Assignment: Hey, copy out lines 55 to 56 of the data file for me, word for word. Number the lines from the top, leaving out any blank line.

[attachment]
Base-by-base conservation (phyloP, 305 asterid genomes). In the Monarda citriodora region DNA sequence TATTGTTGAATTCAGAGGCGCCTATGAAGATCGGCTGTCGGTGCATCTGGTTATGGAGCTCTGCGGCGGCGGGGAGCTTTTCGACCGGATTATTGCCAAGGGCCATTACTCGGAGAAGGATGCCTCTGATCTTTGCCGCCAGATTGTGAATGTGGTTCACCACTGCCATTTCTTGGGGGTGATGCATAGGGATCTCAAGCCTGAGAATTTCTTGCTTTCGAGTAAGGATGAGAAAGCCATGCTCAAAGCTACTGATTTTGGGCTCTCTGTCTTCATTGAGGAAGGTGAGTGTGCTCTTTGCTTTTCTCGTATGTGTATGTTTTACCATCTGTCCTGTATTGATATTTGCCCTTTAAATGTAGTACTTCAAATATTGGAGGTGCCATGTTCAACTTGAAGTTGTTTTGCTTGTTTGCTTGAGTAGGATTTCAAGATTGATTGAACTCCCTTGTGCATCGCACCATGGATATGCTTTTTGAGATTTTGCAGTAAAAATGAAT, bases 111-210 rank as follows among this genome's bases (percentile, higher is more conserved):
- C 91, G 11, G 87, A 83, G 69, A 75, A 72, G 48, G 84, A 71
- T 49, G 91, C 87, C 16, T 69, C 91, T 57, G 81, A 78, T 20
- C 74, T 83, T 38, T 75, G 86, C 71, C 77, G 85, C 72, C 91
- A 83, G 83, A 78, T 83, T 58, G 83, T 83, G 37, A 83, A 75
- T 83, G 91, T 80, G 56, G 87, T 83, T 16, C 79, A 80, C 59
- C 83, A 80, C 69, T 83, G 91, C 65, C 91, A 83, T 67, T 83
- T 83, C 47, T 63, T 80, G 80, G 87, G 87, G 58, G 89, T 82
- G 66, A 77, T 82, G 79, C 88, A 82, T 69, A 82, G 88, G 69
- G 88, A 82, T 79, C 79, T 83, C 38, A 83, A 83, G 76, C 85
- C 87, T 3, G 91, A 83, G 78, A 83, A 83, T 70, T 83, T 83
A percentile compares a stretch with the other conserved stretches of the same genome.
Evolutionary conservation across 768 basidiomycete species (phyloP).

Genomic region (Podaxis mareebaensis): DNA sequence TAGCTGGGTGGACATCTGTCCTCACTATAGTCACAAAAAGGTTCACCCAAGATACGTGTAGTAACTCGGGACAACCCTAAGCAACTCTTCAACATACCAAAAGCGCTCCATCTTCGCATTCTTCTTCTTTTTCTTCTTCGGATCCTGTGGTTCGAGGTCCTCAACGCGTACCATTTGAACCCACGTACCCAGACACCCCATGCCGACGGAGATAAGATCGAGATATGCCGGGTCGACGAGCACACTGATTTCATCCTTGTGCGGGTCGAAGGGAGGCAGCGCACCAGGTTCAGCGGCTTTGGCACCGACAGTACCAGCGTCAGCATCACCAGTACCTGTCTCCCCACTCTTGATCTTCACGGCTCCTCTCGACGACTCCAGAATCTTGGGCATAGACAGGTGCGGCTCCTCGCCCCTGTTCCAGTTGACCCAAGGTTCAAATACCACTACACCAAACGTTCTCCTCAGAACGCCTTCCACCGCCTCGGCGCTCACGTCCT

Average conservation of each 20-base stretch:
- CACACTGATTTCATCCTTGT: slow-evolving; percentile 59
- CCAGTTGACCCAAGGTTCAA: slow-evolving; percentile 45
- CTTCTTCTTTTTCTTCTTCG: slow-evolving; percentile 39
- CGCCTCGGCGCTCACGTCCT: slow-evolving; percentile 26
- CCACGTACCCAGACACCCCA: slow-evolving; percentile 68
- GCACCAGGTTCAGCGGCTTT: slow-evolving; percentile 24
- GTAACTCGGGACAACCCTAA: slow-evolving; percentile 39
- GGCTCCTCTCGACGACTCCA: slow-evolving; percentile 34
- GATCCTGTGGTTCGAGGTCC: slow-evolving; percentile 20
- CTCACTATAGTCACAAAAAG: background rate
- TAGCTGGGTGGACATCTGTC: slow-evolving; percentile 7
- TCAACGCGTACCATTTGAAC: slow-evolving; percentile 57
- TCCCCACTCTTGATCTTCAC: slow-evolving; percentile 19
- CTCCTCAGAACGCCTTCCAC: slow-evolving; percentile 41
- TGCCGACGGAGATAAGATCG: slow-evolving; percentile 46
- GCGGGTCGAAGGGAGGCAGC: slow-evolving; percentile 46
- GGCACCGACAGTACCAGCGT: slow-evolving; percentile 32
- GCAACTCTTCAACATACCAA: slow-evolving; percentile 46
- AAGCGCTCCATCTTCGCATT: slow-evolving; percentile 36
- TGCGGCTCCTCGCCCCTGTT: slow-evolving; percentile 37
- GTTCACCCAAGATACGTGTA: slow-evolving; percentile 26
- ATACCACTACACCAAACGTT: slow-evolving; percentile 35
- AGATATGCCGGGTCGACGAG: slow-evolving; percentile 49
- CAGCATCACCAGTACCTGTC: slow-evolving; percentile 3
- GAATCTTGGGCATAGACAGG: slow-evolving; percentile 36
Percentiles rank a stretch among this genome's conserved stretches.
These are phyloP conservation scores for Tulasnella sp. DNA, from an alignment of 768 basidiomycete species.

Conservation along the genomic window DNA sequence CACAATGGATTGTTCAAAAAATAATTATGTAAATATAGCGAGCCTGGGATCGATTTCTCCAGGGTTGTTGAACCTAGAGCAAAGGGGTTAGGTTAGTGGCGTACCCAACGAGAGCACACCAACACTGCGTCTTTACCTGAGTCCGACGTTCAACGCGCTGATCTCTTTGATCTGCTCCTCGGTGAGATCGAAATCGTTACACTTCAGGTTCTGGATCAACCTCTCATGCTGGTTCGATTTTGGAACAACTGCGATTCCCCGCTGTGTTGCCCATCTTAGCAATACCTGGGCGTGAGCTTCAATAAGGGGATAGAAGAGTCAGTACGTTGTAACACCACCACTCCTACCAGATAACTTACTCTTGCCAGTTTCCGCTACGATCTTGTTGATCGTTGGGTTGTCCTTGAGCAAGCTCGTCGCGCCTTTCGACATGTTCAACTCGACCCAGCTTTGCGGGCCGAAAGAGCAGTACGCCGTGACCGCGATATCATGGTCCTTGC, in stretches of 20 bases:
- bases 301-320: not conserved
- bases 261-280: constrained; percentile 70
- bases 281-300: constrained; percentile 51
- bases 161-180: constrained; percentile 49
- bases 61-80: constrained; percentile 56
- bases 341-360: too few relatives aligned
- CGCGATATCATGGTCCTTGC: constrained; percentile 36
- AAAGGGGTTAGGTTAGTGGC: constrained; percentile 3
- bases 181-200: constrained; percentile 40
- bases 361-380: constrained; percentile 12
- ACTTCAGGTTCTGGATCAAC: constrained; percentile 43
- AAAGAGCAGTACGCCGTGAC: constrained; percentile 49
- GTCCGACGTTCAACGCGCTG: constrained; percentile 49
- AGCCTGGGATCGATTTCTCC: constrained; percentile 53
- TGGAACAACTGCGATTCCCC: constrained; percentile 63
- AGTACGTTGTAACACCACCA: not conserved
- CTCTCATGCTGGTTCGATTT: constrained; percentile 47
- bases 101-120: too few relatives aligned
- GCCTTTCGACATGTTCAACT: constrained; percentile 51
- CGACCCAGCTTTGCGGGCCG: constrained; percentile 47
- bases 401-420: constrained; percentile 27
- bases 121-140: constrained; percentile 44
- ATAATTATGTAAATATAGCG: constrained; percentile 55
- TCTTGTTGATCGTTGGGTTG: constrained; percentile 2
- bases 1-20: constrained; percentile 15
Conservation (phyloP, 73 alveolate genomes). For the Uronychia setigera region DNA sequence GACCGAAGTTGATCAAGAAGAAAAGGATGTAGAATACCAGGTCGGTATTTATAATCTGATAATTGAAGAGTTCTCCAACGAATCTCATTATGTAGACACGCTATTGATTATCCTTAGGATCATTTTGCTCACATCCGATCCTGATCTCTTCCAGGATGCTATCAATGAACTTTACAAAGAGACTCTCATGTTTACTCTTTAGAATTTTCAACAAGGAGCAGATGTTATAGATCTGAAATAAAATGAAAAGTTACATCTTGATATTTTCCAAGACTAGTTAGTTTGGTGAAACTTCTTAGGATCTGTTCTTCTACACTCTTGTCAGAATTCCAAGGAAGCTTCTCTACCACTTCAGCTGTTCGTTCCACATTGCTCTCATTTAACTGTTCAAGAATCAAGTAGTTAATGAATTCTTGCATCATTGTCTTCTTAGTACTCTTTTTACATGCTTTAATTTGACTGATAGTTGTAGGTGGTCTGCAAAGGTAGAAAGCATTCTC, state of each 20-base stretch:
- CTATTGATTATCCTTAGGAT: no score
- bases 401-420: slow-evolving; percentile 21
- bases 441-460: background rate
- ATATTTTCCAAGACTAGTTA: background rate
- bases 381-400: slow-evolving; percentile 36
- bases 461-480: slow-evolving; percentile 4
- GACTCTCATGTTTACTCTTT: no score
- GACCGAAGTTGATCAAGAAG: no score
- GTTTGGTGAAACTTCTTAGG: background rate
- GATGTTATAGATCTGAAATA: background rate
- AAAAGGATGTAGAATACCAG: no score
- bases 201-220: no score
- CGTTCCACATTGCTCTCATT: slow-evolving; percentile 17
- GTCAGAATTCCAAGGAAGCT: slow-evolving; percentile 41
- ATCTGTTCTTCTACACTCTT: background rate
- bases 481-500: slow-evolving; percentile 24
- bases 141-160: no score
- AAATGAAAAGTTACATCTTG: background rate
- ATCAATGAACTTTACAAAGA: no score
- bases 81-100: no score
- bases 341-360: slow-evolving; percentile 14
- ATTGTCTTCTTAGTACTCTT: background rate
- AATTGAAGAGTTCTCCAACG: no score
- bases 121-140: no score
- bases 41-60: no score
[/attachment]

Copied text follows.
- AAAGAGCAGTACGCCGTGAC: constrained; percentile 49
- GTCCGACGTTCAACGCGCTG: constrained; percentile 49